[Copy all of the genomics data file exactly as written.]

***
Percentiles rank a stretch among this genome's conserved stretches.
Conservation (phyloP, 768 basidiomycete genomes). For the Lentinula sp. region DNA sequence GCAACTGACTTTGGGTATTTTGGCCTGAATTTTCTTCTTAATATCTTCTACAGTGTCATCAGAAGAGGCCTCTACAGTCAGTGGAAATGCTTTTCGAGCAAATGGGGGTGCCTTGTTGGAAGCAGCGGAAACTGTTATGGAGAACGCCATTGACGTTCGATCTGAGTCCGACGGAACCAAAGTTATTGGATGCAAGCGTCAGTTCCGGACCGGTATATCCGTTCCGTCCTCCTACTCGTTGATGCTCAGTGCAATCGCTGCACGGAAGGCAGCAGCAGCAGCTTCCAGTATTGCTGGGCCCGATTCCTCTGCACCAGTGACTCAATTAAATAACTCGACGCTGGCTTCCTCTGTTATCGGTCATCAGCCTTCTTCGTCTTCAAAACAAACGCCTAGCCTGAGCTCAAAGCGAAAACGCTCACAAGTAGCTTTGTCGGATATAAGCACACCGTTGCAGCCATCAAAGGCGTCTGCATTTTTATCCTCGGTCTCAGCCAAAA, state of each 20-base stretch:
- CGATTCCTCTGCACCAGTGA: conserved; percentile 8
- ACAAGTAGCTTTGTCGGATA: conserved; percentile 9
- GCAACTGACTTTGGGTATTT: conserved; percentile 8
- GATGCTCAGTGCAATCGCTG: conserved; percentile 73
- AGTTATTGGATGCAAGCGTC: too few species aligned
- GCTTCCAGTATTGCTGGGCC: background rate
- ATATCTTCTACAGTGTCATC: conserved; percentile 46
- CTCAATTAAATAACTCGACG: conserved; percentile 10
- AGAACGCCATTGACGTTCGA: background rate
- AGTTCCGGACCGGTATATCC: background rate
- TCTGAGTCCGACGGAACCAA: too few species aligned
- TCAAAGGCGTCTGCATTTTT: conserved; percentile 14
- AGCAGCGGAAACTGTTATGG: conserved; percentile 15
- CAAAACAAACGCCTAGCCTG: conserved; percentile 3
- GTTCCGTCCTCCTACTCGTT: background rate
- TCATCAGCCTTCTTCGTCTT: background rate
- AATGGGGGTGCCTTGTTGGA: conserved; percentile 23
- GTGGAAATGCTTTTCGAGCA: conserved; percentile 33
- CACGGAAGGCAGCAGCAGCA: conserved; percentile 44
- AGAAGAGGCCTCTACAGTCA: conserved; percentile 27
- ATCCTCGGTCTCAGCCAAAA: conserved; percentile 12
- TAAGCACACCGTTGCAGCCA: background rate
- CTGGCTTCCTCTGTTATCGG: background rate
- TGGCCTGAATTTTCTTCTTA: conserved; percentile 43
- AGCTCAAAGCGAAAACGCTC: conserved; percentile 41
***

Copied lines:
Percentiles rank a stretch among this genome's conserved stretches.
Conservation (phyloP, 768 basidiomycete genomes). For the Lentinula sp. region DNA sequence GCAACTGACTTTGGGTATTTTGGCCTGAATTTTCTTCTTAATATCTTCTACAGTGTCATCAGAAGAGGCCTCTACAGTCAGTGGAAATGCTTTTCGAGCAAATGGGGGTGCCTTGTTGGAAGCAGCGGAAACTGTTATGGAGAACGCCATTGACGTTCGATCTGAGTCCGACGGAACCAAAGTTATTGGATGCAAGCGTCAGTTCCGGACCGGTATATCCGTTCCGTCCTCCTACTCGTTGATGCTCAGTGCAATCGCTGCACGGAAGGCAGCAGCAGCAGCTTCCAGTATTGCTGGGCCCGATTCCTCTGCACCAGTGACTCAATTAAATAACTCGACGCTGGCTTCCTCTGTTATCGGTCATCAGCCTTCTTCGTCTTCAAAACAAACGCCTAGCCTGAGCTCAAAGCGAAAACGCTCACAAGTAGCTTTGTCGGATATAAGCACACCGTTGCAGCCATCAAAGGCGTCTGCATTTTTATCCTCGGTCTCAGCCAAAA, state of each 20-base stretch:
- CGATTCCTCTGCACCAGTGA: conserved; percentile 8
- ACAAGTAGCTTTGTCGGATA: conserved; percentile 9
- GCAACTGACTTTGGGTATTT: conserved; percentile 8
- GATGCTCAGTGCAATCGCTG: conserved; percentile 73
- AGTTATTGGATGCAAGCGTC: too few species aligned
- GCTTCCAGTATTGCTGGGCC: background rate
- ATATCTTCTACAGTGTCATC: conserved; percentile 46
- CTCAATTAAATAACTCGACG: conserved; percentile 10
- AGAACGCCATTGACGTTCGA: background rate
- AGTTCCGGACCGGTATATCC: background rate
- TCTGAGTCCGACGGAACCAA: too few species aligned
- TCAAAGGCGTCTGCATTTTT: conserved; percentile 14
- AGCAGCGGAAACTGTTATGG: conserved; percentile 15
- CAAAACAAACGCCTAGCCTG: conserved; percentile 3
- GTTCCGTCCTCCTACTCGTT: background rate
- TCATCAGCCTTCTTCGTCTT: background rate
- AATGGGGGTGCCTTGTTGGA: conserved; percentile 23
- GTGGAAATGCTTTTCGAGCA: conserved; percentile 33
- CACGGAAGGCAGCAGCAGCA: conserved; percentile 44
- AGAAGAGGCCTCTACAGTCA: conserved; percentile 27
- ATCCTCGGTCTCAGCCAAAA: conserved; percentile 12
- TAAGCACACCGTTGCAGCCA: background rate
- CTGGCTTCCTCTGTTATCGG: background rate
- TGGCCTGAATTTTCTTCTTA: conserved; percentile 43
- AGCTCAAAGCGAAAACGCTC: conserved; percentile 41